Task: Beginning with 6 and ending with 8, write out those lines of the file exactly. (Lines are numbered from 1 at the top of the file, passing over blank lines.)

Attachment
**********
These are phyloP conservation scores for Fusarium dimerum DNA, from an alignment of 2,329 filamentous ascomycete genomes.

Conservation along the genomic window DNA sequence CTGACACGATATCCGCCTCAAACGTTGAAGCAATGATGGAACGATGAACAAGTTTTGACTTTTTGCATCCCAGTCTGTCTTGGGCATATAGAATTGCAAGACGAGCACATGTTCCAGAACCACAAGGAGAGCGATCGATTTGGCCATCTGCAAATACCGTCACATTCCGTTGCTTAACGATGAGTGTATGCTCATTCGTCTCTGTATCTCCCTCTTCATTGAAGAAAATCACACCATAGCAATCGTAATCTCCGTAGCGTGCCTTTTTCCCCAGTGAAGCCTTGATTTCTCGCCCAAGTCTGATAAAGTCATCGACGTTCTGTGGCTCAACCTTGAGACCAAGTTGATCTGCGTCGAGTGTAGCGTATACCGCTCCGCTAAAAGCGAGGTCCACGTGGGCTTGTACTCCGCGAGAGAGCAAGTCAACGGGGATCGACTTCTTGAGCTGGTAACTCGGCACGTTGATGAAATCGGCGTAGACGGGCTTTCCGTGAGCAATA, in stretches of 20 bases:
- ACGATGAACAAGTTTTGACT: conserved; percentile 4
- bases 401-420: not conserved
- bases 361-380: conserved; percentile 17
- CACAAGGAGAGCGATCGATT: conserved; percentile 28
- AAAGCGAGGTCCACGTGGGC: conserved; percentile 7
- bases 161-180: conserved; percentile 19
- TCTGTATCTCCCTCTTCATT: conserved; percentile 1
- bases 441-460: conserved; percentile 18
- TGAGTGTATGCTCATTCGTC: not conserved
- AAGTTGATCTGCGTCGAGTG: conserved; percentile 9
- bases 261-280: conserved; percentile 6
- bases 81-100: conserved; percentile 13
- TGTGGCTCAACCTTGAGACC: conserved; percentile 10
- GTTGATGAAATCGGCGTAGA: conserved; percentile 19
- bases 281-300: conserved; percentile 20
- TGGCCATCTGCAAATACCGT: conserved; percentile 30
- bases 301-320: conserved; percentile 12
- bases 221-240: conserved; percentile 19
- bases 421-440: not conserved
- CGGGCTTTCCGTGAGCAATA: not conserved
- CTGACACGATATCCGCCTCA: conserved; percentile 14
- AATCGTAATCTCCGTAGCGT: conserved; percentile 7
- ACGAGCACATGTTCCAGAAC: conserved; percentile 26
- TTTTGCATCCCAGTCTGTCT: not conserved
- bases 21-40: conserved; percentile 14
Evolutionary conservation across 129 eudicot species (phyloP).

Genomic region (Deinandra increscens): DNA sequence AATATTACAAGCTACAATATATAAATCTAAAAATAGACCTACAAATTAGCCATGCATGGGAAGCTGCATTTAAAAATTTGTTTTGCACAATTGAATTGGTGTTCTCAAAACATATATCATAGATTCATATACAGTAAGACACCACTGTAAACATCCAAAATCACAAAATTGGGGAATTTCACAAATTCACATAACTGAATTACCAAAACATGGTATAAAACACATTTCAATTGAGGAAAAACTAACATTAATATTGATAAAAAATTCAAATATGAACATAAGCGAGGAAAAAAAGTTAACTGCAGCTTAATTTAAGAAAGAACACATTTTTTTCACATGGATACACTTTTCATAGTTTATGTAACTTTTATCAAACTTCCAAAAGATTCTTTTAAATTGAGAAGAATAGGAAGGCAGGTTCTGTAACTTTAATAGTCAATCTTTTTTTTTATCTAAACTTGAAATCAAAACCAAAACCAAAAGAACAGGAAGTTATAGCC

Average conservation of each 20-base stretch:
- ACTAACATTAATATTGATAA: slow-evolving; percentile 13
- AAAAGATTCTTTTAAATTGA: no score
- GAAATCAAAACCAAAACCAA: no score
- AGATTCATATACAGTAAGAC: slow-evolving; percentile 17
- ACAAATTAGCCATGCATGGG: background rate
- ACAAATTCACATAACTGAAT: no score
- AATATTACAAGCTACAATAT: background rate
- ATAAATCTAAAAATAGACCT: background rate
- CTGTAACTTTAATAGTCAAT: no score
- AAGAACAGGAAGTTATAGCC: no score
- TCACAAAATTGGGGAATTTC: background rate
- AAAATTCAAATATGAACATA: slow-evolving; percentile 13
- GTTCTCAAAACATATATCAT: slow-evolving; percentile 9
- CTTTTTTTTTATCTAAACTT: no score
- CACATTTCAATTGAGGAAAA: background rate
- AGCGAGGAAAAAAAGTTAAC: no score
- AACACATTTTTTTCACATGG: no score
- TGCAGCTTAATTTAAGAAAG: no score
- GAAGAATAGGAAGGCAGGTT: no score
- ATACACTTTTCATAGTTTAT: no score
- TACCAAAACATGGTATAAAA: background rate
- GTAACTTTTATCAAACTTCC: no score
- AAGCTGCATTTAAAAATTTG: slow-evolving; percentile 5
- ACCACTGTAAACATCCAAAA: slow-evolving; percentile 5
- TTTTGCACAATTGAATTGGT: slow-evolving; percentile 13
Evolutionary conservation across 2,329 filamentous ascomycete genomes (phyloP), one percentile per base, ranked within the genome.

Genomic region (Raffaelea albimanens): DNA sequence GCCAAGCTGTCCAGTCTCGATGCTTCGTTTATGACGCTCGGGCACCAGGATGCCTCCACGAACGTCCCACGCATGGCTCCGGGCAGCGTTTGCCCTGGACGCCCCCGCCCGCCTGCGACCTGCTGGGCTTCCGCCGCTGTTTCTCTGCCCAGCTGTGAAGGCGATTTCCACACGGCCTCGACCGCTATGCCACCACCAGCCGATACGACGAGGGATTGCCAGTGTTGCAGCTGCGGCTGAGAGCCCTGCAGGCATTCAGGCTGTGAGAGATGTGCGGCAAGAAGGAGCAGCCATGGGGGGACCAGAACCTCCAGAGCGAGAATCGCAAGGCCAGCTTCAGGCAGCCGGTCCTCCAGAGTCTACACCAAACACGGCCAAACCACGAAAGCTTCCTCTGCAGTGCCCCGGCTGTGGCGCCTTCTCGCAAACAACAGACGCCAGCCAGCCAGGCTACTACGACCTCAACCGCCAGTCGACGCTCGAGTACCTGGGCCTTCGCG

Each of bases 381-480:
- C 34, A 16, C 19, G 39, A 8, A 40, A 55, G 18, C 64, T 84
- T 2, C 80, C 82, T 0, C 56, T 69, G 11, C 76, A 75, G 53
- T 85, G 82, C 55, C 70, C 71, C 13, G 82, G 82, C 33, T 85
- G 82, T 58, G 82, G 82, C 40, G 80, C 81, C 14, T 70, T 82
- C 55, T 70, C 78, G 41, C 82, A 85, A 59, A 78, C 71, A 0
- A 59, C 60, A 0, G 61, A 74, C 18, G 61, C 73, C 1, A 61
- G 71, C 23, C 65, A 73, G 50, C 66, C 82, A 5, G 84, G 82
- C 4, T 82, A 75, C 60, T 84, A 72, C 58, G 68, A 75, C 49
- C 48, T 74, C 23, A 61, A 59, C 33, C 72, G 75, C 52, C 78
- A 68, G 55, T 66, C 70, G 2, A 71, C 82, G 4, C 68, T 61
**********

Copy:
- CACAAGGAGAGCGATCGATT: conserved; percentile 28
- AAAGCGAGGTCCACGTGGGC: conserved; percentile 7
- bases 161-180: conserved; percentile 19